I have considered the case and on the whole I am of the opinion that the verdict ought not to be disturbed by sending the case down for a third trial. It appears to me that the verdict found by the assessors may be treated substantially as a finding that the defendant had abandoned his claim of rent, so far as the right of distress was concerned, though I doubt whether strictly speaking the Court was satisfied. At the time the defendant took the note he had a right of distress - a very stringent power in the hands of a landlord. He thought proper to waive his right, and take a note in payment of the rent and give a receipt for it as the balance of rent. Having armed the tenant with this receipt, he enabled him to dispose of the goods to the plaintiff whose title seems not to have been impeached. As far, therefore, as the right of distress is concerned I think that the substantial justice in the case is satisfied by the verdict. In strictness there was no evidence of an agreement not to distain. If the agreement had been so pleaded and proved it would have been a decisive answer to the avowry: it must be conceded that taking a promissory note is not a bar to an extinguishment of a right of distress for rent, but seeing that the evidence was sufficient to establish the plea, as presently pleaded, I think not we ought not to award a third trial.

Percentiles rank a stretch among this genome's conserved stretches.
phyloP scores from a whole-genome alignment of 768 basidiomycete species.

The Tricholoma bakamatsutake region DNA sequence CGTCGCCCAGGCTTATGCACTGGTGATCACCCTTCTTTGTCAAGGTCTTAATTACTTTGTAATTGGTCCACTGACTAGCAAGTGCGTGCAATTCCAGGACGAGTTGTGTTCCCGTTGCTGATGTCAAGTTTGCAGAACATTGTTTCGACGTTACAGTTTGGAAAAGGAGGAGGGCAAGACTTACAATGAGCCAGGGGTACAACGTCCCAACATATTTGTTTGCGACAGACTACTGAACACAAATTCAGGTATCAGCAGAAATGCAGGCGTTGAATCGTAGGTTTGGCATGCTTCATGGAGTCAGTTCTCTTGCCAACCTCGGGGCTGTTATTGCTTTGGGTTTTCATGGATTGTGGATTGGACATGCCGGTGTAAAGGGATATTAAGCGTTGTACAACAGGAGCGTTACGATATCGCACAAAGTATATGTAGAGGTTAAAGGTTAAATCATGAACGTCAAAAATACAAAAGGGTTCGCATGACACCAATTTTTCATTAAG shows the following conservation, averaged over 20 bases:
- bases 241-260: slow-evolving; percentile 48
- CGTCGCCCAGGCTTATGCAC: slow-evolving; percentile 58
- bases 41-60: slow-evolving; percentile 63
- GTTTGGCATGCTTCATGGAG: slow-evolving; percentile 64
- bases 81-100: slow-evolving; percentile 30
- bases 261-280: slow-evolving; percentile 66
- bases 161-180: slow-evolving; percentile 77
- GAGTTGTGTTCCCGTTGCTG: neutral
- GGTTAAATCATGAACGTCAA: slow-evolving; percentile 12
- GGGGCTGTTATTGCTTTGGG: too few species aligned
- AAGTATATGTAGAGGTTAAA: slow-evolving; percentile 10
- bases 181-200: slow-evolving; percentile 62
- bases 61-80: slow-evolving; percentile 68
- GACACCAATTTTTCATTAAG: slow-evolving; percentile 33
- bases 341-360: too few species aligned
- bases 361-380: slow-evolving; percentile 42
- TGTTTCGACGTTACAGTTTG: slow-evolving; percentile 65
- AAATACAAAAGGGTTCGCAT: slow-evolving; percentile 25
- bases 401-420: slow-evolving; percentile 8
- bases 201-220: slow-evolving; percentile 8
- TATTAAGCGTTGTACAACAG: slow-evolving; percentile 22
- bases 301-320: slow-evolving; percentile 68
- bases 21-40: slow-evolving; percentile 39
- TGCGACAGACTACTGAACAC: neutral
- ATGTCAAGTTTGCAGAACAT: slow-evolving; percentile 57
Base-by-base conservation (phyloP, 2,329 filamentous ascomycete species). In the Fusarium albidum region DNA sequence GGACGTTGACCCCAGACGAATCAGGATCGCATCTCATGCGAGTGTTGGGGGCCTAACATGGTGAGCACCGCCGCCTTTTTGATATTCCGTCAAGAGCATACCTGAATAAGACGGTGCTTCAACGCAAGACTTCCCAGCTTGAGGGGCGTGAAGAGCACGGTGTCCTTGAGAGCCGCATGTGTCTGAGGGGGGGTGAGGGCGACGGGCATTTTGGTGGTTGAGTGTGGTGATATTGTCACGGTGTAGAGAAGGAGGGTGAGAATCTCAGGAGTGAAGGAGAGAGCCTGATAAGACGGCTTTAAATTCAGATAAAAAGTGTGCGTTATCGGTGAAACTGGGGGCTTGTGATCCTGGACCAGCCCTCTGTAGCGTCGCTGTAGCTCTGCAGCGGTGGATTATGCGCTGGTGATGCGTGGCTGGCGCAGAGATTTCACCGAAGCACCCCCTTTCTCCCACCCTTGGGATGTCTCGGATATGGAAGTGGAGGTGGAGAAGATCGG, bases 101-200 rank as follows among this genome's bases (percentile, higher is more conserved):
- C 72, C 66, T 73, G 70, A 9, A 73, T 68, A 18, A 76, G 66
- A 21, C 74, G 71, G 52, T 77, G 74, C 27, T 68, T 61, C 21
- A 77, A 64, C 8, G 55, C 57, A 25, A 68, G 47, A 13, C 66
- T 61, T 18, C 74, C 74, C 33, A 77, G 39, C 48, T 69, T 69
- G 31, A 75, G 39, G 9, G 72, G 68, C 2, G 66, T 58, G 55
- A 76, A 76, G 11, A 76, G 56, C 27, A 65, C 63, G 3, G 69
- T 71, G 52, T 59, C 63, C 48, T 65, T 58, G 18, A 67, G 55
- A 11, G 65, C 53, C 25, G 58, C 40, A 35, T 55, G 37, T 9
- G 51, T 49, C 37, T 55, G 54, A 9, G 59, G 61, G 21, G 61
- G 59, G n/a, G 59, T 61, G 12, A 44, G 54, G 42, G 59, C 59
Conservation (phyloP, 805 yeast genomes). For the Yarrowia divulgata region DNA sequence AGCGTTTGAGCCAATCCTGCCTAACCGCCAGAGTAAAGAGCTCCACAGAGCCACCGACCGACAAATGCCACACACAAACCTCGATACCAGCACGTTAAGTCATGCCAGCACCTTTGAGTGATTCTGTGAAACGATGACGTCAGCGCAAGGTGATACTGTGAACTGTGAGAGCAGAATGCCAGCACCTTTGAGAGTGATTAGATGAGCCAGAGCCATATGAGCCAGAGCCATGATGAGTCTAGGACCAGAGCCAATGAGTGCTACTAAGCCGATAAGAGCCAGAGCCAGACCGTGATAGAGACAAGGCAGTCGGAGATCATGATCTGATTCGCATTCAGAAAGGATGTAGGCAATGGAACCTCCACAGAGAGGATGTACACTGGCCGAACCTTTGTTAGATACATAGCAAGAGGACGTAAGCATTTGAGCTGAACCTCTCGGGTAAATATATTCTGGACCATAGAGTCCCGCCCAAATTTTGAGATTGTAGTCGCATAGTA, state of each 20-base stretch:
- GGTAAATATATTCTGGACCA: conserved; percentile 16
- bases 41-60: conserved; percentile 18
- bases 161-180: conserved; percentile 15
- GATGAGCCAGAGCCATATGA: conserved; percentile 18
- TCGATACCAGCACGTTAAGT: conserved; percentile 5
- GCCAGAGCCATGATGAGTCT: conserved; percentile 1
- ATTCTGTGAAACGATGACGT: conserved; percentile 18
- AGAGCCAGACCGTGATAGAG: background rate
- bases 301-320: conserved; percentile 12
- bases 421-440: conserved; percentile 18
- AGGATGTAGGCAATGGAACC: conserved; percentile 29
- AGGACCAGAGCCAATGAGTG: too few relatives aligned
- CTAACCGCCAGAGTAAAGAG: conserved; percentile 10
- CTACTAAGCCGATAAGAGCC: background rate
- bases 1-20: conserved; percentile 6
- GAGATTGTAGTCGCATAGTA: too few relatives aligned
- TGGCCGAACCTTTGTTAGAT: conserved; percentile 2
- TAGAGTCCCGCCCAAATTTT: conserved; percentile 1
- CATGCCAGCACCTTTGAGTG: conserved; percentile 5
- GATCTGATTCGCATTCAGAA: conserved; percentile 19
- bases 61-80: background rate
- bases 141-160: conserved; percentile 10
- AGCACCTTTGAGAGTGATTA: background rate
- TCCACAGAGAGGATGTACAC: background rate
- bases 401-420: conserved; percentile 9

Published by the Division of Law, Macquarie University